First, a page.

It's the birthday of cartoonist and author William Steig, born in New York City (1907). When he was 23, The New Yorker bought one of his cartoons for $40. It was 1930, the beginning of the Great Depression, and his father had lost his job. William said he wanted "to be a professional athlete, or to go to sea like Melville," but he earned $4,500 his first year as a cartoonist, which he used to support the family. His cartoons are collected in books such as Small Fry (1944), Spinky Sulks (1988), and Our Miserable Life (1990). In 1990 he wrote Shrek! , about a green ogre whose name means "fear" in Yiddish and who has nightmares about fields of flowers and happy children who won't stop hugging and kissing him. In March, Steig published his last book, When Everybody Wore a Hat, a picture-book memoir about what it was like to be eight years old in 1916.


It's the birthday of poet Norman Alexander MacCaig, born in Edinburgh, Scotland (1910). He worked as a primary school teacher for more than 30 years, and he became one of Scotland's most esteemed poets. His books include Riding Lights (1955) and Tree of Strings (1977).


Be well, do good work, and keep in touch.®

 









«

»

  • “Writers end up writing stories—or rather, stories' shadows—and they're grateful if they can, but it is not enough. Nothing the writer can do is ever enough” —Joy Williams
  • “I want to live other lives. I've never quite believed that one chance is all I get. Writing is my way of making other chances.” —Anne Tyler
  • “Writing is a performance, like singing an aria or dancing a jig” —Stephen Greenblatt
  • “All good writing is swimming under water and holding your breath.” —F. Scott Fitzgerald
  • “Good writing is always about things that are important to you, things that are scary to you, things that eat you up.” —John Edgar Wideman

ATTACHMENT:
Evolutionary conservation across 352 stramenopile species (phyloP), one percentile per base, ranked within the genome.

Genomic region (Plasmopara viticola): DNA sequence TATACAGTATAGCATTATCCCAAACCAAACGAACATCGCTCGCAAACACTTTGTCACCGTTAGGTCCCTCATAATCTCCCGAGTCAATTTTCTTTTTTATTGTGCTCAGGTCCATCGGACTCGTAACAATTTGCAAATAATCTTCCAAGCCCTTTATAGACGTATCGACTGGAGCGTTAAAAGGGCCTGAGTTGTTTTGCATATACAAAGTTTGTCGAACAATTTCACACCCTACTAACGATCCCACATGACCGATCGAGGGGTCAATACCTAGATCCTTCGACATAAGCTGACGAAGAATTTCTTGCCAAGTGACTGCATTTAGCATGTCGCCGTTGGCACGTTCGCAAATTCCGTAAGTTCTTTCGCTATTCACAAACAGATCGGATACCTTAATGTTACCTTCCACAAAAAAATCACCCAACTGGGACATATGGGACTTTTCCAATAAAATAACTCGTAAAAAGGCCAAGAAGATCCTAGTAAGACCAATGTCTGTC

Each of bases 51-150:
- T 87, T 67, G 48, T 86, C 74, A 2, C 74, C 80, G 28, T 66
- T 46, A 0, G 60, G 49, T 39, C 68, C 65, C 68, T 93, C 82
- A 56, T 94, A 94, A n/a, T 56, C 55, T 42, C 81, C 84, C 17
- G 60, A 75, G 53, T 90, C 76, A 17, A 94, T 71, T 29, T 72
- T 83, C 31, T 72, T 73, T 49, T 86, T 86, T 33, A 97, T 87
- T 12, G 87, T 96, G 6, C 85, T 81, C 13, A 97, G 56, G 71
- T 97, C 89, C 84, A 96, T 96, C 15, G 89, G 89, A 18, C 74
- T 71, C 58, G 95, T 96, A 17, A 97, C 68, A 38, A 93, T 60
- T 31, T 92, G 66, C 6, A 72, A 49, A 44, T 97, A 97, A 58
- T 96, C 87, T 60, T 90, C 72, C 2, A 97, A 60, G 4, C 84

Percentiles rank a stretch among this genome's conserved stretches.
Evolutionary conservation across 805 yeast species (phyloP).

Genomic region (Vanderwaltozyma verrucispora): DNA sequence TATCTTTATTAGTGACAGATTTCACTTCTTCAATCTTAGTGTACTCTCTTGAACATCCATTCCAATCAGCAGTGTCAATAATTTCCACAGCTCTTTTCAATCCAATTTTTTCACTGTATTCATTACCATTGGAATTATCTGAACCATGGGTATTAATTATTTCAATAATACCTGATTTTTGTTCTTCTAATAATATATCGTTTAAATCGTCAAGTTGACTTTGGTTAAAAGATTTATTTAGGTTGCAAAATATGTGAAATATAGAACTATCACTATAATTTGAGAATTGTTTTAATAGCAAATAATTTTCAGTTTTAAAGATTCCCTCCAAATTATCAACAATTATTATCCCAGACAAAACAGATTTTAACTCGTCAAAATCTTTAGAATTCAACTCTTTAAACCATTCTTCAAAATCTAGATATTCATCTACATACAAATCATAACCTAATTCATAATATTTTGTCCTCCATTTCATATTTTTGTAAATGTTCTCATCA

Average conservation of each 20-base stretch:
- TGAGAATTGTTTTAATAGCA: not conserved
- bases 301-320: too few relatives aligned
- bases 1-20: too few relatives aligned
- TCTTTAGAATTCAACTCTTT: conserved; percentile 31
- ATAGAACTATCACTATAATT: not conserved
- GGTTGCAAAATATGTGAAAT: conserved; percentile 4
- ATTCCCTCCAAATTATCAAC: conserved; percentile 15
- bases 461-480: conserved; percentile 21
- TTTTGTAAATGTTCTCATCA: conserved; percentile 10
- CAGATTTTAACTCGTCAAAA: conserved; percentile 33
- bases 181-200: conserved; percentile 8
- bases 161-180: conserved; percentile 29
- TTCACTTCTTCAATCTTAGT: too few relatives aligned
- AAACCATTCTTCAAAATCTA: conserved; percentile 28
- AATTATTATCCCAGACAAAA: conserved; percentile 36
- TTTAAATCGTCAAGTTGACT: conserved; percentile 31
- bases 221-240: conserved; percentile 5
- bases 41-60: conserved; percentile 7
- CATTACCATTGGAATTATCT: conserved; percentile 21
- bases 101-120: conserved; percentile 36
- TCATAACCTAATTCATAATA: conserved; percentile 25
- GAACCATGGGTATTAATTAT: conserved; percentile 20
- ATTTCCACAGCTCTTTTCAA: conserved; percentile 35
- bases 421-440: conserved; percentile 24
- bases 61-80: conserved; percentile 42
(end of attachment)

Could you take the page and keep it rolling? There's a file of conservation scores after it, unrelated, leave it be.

• “In certain ways writing is a form of prayer.” —Denise Levertov
  • “Writing is a socially acceptable form of schizophrenia.” —E.L. Doctorow
  • “Writing is like driving at night in the fog. You can only see as far as your headlights, but you can make the whole trip that way.” —E.L. Doctorow
  • “Let's face it, writing is hell.” —William Styron
  • “A writer is someone for whom writing is more difficult than it is for other people.” —Thomas Mann
  • “Writing is 90 percent procrastination: reading magazines, eating cereal out of the box, watching infomercials.” —Paul Rudnick
  • “Writing is a failure. Writing is not only useless, it's spoiled paper.” —Padget Powell
  • “Writing is very hard work and knowing what you're doing the whole time.” —Shelby Foote
  • “I think all writing is a disease. You can't stop it.” —William Carlos Williams
  • “Writing is like getting married. One should never commit oneself until one is amazed at one's luck.” —Iris Murdoch
  • “The less conscious one is of being ‘a writer,’ the better the writing.” —Pico Iyer
  • “Writing is…that oddest of anomalies: an intimate letter to a stranger.” —Pico Iyer
  • “Writing is my dharma.” —Raja Rao
  • “Writing is a combination of intangible creative fantasy and appallingly hard work.” —Anthony Powell
  • “I think writing is, by definition, an optimistic act.” —Michael Cunningham
The Writer's Almanac on Facebook


The Writer's Almanac on Twitter

Subscribe to our daily newsletter for poems, prose and literary history every morning
An interview with Jeffrey Harrison at The Writer's Almanac Bookshelf
Current Faves - Learn more about poets featured frequently on the show
O, What a Luxury

Although he has edited several anthologies of his favorite poems, O, What a Luxury: Verses Lyrical, Vulgar, Pathetic & Profound forges a new path for Garrison Keillor, as a poet of light verse. Purchase O, What a Luxury »